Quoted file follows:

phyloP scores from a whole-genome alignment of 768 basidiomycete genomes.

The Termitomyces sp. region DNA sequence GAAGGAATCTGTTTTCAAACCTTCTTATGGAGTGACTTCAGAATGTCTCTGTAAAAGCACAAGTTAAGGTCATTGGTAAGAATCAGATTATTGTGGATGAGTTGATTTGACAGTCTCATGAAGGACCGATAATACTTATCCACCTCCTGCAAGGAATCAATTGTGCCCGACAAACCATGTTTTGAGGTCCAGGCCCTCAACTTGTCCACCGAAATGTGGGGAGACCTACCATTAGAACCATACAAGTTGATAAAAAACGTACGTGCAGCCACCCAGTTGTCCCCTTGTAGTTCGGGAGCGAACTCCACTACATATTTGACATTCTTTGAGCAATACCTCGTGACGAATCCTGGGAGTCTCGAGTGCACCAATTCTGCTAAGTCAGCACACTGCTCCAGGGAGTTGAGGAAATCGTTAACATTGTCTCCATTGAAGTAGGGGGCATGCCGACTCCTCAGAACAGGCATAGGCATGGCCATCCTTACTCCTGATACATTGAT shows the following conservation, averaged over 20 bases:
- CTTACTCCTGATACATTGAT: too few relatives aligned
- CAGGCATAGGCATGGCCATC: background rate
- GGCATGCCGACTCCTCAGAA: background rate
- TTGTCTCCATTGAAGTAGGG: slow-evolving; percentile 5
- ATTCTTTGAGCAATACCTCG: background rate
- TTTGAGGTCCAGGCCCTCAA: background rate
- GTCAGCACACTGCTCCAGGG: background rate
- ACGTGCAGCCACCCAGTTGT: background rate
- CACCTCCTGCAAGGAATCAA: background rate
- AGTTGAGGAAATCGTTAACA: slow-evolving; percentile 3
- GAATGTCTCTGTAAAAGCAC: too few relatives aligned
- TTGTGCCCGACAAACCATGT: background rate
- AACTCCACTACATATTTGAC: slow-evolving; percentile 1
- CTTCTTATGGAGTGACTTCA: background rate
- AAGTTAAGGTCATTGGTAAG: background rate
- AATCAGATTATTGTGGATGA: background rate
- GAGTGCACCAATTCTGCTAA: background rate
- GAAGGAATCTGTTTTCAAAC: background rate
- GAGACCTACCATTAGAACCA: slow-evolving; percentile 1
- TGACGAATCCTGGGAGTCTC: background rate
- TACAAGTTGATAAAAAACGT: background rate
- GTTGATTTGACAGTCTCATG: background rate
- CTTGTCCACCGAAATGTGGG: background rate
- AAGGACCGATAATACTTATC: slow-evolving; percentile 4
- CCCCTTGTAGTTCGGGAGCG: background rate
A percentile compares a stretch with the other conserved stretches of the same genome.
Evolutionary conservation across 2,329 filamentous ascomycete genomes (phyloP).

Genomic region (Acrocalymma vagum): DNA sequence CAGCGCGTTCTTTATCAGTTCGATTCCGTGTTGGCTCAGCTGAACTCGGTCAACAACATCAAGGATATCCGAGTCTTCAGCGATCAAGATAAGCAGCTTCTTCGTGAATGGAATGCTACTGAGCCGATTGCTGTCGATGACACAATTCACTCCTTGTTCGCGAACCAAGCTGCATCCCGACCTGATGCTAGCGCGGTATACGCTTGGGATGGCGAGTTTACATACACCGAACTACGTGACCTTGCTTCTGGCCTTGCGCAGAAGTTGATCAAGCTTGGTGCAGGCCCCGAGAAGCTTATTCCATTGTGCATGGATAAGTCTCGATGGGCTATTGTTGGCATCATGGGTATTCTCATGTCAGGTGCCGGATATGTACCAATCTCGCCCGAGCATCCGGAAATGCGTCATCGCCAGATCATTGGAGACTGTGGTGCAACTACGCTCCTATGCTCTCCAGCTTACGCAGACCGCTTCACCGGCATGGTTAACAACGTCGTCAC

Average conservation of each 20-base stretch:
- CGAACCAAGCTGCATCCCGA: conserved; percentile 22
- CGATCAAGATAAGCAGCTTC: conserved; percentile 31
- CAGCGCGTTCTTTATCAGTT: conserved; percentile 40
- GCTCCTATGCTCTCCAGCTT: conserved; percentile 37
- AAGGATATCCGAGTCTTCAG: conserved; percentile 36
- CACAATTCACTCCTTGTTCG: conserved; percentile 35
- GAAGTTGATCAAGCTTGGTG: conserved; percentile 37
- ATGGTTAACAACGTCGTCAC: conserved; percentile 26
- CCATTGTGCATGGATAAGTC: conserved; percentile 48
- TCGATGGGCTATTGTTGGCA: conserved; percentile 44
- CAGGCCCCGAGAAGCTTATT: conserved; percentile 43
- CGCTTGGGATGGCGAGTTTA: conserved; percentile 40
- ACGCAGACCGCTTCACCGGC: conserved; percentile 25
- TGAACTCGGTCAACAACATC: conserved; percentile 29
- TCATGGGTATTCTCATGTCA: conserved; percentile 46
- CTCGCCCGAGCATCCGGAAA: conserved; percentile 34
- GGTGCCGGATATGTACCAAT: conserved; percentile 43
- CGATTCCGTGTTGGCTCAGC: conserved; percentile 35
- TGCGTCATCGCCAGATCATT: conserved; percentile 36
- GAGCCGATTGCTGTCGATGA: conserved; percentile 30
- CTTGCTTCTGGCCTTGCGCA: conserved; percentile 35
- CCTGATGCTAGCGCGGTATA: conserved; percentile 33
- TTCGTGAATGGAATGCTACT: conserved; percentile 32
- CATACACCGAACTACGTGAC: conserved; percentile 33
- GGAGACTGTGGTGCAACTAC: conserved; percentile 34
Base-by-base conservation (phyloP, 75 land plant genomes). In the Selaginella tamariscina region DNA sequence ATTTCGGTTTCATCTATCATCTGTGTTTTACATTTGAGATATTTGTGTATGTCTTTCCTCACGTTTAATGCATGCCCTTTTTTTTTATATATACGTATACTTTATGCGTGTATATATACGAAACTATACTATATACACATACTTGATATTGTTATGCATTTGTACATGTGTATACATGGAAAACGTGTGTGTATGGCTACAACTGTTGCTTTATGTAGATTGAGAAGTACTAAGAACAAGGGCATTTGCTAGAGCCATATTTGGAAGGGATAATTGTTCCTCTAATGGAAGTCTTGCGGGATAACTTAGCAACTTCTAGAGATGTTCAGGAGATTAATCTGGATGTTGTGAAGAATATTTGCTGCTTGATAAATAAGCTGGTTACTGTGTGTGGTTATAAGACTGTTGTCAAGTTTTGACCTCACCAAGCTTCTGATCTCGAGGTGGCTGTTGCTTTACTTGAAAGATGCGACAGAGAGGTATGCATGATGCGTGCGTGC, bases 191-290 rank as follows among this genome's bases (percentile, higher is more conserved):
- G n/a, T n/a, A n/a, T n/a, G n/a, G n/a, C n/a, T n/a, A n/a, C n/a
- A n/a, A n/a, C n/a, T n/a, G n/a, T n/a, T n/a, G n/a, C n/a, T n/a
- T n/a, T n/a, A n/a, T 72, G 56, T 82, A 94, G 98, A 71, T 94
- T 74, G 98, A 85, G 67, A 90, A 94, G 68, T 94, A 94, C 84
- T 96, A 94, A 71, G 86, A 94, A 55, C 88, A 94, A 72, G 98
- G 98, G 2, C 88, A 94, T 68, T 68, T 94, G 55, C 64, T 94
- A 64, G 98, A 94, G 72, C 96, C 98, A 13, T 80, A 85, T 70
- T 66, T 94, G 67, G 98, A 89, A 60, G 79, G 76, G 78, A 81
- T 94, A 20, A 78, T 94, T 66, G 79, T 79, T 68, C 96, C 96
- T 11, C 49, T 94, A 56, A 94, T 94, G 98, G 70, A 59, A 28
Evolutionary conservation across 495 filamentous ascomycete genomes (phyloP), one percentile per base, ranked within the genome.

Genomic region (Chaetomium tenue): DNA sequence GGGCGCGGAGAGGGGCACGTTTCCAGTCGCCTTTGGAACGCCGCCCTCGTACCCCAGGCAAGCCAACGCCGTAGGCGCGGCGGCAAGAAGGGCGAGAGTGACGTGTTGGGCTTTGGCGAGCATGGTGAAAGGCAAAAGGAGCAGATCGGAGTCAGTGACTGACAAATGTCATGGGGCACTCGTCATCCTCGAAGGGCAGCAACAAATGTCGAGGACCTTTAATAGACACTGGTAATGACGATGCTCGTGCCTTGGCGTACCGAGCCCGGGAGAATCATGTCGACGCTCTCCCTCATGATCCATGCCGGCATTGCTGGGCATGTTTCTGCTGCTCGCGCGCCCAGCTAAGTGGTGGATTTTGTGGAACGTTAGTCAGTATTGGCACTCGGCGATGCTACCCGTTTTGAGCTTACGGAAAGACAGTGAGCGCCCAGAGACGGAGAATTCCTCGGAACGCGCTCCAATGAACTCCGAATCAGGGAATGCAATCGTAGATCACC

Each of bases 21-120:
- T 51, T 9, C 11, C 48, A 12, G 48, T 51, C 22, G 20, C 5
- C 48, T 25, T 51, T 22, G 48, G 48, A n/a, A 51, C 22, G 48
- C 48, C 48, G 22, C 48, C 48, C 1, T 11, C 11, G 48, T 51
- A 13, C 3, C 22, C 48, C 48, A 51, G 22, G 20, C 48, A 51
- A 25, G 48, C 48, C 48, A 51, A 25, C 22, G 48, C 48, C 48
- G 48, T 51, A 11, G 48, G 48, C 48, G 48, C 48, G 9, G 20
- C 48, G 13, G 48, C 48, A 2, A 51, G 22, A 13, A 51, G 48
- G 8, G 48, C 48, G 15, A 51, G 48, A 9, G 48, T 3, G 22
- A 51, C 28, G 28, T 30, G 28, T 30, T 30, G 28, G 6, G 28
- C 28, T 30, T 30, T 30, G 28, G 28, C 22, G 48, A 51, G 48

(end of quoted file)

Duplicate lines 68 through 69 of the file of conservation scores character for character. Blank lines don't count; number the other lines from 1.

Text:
Evolutionary conservation across 495 filamentous ascomycete genomes (phyloP), one percentile per base, ranked within the genome.

Genomic region (Chaetomium tenue): DNA sequence GGGCGCGGAGAGGGGCACGTTTCCAGTCGCCTTTGGAACGCCGCCCTCGTACCCCAGGCAAGCCAACGCCGTAGGCGCGGCGGCAAGAAGGGCGAGAGTGACGTGTTGGGCTTTGGCGAGCATGGTGAAAGGCAAAAGGAGCAGATCGGAGTCAGTGACTGACAAATGTCATGGGGCACTCGTCATCCTCGAAGGGCAGCAACAAATGTCGAGGACCTTTAATAGACACTGGTAATGACGATGCTCGTGCCTTGGCGTACCGAGCCCGGGAGAATCATGTCGACGCTCTCCCTCATGATCCATGCCGGCATTGCTGGGCATGTTTCTGCTGCTCGCGCGCCCAGCTAAGTGGTGGATTTTGTGGAACGTTAGTCAGTATTGGCACTCGGCGATGCTACCCGTTTTGAGCTTACGGAAAGACAGTGAGCGCCCAGAGACGGAGAATTCCTCGGAACGCGCTCCAATGAACTCCGAATCAGGGAATGCAATCGTAGATCACC